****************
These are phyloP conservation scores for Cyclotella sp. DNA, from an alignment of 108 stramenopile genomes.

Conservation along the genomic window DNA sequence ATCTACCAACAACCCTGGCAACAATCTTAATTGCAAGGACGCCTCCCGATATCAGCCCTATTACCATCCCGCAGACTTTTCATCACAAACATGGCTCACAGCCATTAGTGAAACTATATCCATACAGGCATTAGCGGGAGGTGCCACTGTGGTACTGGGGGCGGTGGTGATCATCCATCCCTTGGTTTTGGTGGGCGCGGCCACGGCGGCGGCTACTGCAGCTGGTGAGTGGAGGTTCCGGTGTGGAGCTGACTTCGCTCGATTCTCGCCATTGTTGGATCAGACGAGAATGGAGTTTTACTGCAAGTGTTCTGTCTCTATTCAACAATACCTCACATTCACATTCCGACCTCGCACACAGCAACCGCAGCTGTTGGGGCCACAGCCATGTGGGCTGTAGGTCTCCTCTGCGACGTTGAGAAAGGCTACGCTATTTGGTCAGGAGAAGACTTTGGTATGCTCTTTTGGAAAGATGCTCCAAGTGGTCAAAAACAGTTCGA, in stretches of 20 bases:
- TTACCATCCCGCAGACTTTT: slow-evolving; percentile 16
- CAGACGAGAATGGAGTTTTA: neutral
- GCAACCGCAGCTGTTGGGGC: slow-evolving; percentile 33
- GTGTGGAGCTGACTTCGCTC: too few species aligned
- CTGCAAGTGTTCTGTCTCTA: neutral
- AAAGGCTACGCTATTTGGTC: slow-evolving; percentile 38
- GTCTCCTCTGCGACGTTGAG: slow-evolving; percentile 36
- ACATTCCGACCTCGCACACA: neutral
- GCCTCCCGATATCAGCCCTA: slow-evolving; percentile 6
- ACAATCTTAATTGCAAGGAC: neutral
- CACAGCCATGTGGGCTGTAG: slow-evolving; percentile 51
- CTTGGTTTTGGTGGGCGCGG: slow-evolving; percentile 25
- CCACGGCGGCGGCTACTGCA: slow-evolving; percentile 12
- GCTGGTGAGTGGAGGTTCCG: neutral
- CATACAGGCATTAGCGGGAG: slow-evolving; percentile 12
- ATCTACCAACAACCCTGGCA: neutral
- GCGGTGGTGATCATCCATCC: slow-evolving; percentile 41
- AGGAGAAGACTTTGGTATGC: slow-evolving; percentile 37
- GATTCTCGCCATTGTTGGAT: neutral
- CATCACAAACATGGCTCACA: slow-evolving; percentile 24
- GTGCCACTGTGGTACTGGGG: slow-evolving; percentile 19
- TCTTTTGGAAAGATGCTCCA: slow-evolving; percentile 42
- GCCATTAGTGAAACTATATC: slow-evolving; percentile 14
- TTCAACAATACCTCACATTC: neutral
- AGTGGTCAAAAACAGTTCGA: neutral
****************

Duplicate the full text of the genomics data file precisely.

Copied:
These are phyloP conservation scores for Cyclotella sp. DNA, from an alignment of 108 stramenopile genomes.

Conservation along the genomic window DNA sequence ATCTACCAACAACCCTGGCAACAATCTTAATTGCAAGGACGCCTCCCGATATCAGCCCTATTACCATCCCGCAGACTTTTCATCACAAACATGGCTCACAGCCATTAGTGAAACTATATCCATACAGGCATTAGCGGGAGGTGCCACTGTGGTACTGGGGGCGGTGGTGATCATCCATCCCTTGGTTTTGGTGGGCGCGGCCACGGCGGCGGCTACTGCAGCTGGTGAGTGGAGGTTCCGGTGTGGAGCTGACTTCGCTCGATTCTCGCCATTGTTGGATCAGACGAGAATGGAGTTTTACTGCAAGTGTTCTGTCTCTATTCAACAATACCTCACATTCACATTCCGACCTCGCACACAGCAACCGCAGCTGTTGGGGCCACAGCCATGTGGGCTGTAGGTCTCCTCTGCGACGTTGAGAAAGGCTACGCTATTTGGTCAGGAGAAGACTTTGGTATGCTCTTTTGGAAAGATGCTCCAAGTGGTCAAAAACAGTTCGA, in stretches of 20 bases:
- TTACCATCCCGCAGACTTTT: slow-evolving; percentile 16
- CAGACGAGAATGGAGTTTTA: neutral
- GCAACCGCAGCTGTTGGGGC: slow-evolving; percentile 33
- GTGTGGAGCTGACTTCGCTC: too few species aligned
- CTGCAAGTGTTCTGTCTCTA: neutral
- AAAGGCTACGCTATTTGGTC: slow-evolving; percentile 38
- GTCTCCTCTGCGACGTTGAG: slow-evolving; percentile 36
- ACATTCCGACCTCGCACACA: neutral
- GCCTCCCGATATCAGCCCTA: slow-evolving; percentile 6
- ACAATCTTAATTGCAAGGAC: neutral
- CACAGCCATGTGGGCTGTAG: slow-evolving; percentile 51
- CTTGGTTTTGGTGGGCGCGG: slow-evolving; percentile 25
- CCACGGCGGCGGCTACTGCA: slow-evolving; percentile 12
- GCTGGTGAGTGGAGGTTCCG: neutral
- CATACAGGCATTAGCGGGAG: slow-evolving; percentile 12
- ATCTACCAACAACCCTGGCA: neutral
- GCGGTGGTGATCATCCATCC: slow-evolving; percentile 41
- AGGAGAAGACTTTGGTATGC: slow-evolving; percentile 37
- GATTCTCGCCATTGTTGGAT: neutral
- CATCACAAACATGGCTCACA: slow-evolving; percentile 24
- GTGCCACTGTGGTACTGGGG: slow-evolving; percentile 19
- TCTTTTGGAAAGATGCTCCA: slow-evolving; percentile 42
- GCCATTAGTGAAACTATATC: slow-evolving; percentile 14
- TTCAACAATACCTCACATTC: neutral
- AGTGGTCAAAAACAGTTCGA: neutral